Skip to comments.Vanity Post, question about Alzheimer’s patients
Posted on 04/26/2013 5:50:48 AM PDT by MissEdie
I have a question for those of you in the education and medical fields. A friend of mine was talking about the struggles her mother had (who suffered from Alzheimer's) with communicating. I have worked with several children who had Autism, and they too had difficulty communicating. One thing we do to help children with Autism communicate is to use picture boards and other visual cues. Does anybody know if this type of thing is used to help Alzheimer's patients communicate??
I’m no medical expert. I’m just old and I’m seeing the ravages of Alzheimers among people I’ve counted as friends. There’s no predicting with that disease. For some, I’d say visual cues would be effective. For others, not so much.
This is a study by a doctor whose husband has Alzheimers.
She did some in depth research on this and wrote this article.
It is worth a read.
bookmark for later
Can’t say it enough. Try it now.
My Mother was diagnosed with Alzheimer’s. I think more likely she had Dementia with Lewy Bodies though based on some of the symptoms she had. She just passed last month and I miss her dearly. In the earlier stages of the disease, visual cues can be very helpful, however as it progresses, they really lose their memory and ability to put thoughts together. My Mom would sometimes have something she wanted to relate to us but couldn’t. We’d give her a piece of paper and a pencil and she’d attempt to draw it, but she couldn’t translate what was in her head to paper. Often times the pictures would just be squiggly lines and circles. Familiar things were helpful though. Old pictures or keepsakes are comforting, especially things she had for a very long time. They will remember things from their childhood, but not things from yesterday. I learned a lot about my mom’s youth these last few years.
After that, one never knows what can happen.
What have you seen with coconut oil? I just learned about a possible connection to helping patients....
My beloved dad passed away from this horrible disease.
I have been involved with developing Music Programs for Alzheimers for nearly thirty years. When visual cues are no longer helpful, music has a way of focusing and helps with:
Memory (Lyrics of old songs seem to stay on, even when verbal skills are lost)
Reality Orientation (Songs from various eras bring back specific memories of events...such as WW2 songs, Early Rock & Roll, Elvis tunes, and for younger patients, The Beatles.
Relaxation and Calming Anxiety (Classical Music is best for this, especially in the late afternoon, when “Sun-Downing” occurs.)
I have found in my own experience that the best music for any age group is that which was most popular during their HIGH SCHOOL YEARS. These are the years of First Jobs, First Romance, First Dances, First Competitive Sports, First Military Experience, First Kiss, etc. When I started in this work, most patients remembered WW2 as the pivotal event in their lives. Now that the Baby Boomers are aging, the music of the 60’s is helpful. I found that Motown was REALLY important to men who were Veterans during that period. For Lady Boomers, The Beatles, Frankie Vallie and the Four Seasons, Elvis, and other Mainstream 60’s music (NOT so much the psychadelic stuff).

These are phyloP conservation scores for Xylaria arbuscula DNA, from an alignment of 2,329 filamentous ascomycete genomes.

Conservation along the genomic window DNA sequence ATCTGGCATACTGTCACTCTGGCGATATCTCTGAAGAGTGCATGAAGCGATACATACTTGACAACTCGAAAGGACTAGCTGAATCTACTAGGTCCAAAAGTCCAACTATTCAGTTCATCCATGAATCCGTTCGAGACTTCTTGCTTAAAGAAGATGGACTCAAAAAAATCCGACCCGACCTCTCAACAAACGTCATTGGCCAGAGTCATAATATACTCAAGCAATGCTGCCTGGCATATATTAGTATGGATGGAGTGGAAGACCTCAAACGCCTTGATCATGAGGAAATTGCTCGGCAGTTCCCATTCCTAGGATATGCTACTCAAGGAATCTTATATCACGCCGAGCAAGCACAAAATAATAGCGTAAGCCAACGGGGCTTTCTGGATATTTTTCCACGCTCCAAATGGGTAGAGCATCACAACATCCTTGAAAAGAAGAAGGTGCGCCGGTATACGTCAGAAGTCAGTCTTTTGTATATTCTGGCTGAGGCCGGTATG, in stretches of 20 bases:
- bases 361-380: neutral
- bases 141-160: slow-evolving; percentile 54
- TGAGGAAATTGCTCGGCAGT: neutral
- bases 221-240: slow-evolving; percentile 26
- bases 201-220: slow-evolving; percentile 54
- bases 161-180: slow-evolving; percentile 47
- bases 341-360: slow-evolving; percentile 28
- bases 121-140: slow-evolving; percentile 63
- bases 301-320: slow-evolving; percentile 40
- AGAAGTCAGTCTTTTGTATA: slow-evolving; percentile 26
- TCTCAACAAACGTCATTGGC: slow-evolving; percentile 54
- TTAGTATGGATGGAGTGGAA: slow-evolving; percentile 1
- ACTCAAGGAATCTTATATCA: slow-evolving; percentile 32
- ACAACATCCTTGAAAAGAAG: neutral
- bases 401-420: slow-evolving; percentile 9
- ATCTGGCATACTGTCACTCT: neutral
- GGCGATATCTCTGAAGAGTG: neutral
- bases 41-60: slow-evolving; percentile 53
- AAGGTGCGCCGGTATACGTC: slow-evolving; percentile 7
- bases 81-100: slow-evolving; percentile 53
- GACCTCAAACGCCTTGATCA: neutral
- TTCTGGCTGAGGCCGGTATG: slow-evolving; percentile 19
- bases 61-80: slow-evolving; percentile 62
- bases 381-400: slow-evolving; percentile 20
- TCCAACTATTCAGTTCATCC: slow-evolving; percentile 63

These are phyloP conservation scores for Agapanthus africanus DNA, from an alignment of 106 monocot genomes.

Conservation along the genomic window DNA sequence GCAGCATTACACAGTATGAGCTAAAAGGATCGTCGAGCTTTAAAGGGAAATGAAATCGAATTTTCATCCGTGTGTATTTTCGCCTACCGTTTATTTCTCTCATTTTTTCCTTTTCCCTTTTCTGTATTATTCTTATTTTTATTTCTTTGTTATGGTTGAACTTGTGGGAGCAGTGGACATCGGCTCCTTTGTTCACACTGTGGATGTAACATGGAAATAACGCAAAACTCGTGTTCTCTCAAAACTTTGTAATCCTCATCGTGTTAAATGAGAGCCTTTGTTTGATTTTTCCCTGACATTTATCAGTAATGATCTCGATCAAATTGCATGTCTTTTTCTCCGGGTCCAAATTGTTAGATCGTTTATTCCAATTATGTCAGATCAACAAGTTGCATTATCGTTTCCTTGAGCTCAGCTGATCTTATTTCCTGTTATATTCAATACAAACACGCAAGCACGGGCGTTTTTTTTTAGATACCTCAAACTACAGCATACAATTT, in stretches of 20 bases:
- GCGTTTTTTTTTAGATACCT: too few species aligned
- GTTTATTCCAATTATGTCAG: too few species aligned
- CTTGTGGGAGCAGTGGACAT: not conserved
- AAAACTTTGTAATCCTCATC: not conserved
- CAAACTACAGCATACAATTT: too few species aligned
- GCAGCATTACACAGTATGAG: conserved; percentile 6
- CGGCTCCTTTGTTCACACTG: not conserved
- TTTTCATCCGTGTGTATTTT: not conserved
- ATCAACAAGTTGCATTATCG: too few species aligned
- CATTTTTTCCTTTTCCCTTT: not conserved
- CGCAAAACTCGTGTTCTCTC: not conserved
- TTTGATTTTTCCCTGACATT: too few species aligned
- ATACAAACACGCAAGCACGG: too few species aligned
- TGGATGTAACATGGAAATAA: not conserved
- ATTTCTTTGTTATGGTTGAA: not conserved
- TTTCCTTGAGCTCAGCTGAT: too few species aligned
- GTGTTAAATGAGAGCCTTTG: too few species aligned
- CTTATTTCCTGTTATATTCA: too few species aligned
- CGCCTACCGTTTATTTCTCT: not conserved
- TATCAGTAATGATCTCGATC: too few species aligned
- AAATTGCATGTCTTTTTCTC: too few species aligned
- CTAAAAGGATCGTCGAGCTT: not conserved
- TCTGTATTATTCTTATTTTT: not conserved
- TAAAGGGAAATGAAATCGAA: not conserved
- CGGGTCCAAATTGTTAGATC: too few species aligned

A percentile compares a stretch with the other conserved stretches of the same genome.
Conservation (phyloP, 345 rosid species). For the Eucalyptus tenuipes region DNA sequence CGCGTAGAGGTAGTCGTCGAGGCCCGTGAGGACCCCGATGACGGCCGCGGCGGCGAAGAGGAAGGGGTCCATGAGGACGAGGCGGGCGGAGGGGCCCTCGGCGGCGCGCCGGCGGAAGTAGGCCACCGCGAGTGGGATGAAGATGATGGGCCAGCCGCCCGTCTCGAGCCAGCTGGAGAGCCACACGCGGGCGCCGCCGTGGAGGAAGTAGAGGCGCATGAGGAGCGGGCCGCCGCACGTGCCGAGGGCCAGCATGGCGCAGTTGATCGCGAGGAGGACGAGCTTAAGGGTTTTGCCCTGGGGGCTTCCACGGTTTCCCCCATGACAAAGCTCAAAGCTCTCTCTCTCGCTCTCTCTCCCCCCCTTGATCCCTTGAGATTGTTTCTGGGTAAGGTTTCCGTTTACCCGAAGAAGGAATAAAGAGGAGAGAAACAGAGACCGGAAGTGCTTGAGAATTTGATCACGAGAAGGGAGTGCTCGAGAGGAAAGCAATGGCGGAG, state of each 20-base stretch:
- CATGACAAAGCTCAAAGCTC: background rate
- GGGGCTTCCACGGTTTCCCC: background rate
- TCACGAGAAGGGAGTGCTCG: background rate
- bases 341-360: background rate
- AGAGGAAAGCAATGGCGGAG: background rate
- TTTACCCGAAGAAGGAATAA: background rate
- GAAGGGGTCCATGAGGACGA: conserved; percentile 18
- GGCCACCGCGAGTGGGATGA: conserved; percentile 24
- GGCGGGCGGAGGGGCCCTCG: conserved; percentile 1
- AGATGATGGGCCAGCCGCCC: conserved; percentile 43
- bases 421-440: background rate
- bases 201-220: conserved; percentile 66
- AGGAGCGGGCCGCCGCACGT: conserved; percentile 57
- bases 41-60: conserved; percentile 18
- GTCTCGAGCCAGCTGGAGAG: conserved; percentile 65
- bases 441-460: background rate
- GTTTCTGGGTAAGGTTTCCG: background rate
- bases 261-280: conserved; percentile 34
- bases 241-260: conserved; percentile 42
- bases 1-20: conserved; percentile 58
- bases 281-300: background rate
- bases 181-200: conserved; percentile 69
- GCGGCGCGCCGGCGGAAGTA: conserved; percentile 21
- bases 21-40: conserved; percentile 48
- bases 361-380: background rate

Soft Classical is ALWAYS good, and the Romantic era of piano (Beethoven, Chopin, Debussy, etc) is wonderful for helping with anxiety. Perhaps because of the wonderfully complex mathematics of Classical Counterpoint and Harmony, this music serves to focus and re-align the patient’s thought processes.
Live music is ALWAYS best, but if you use recordings, ask open-ended questions like:
“What does this song mean to you?”
“What does this song remind you of?”
“Do you remember what you were doing when you listened to this song?”
“Who used to sing this?”
“Who was the president of the USA when this song was a hit?”
“Did you ever dance to this song?”
etc etc etc.
I hope this has been helpful. When my Dad was diagnosed, I made a series of cd’s of his favorite music. Since he used to take me to the symphony all the time when I was a child, the cd’s triggered many memories and a LOT of communication.
Dad also liked Joe Cocker, the Beatles, Hank Williams, Credence Clearwater, Noel Harrison, and (of all things!) The Red Army Chorus.
NOTHING is off-limits if it brings back a memory.
You can find good info about coconut oil and lots of other natural supplements for Alzheimer’s and dementia in this book: Awakening from Alzheimers: How 9 Maverick Doctors are Reversing Alzheimer’s, Dementia and Memory Loss.
I agree completely.
It’s certainly worth a try, and it might work better for some people than for others. But Alzheimer’s isn’t so much a problem of aphasia, as it is of the very thoughts being gone, the purposes of things forgotten.
Others have mentioned music from the patient’s youth - old photo albums might be calming too. My father in law used to read poems with his mother, that she had learned in school. Sometimes a simple task can be soothing - folding towels for instance.
Strokes are really weird because it depends on exactly where in the brain the damage is. I don't know how this effects people with other brain disorders, but patients and letting the person find the words helps in some cases..
The next day I got him out into the hall and we could converse at a slow speed. He could un derstand everything you said to him....I asked him at one point if he wanted a popsicle, he nodded his head and we both sat in the hallway eating a popsicle.....It takes patience and not expecting results that the person is not capable of, find out what they CAN do and start from there.....GG
It has helped many people with ALS, Alzheimers, and Parkinson’s.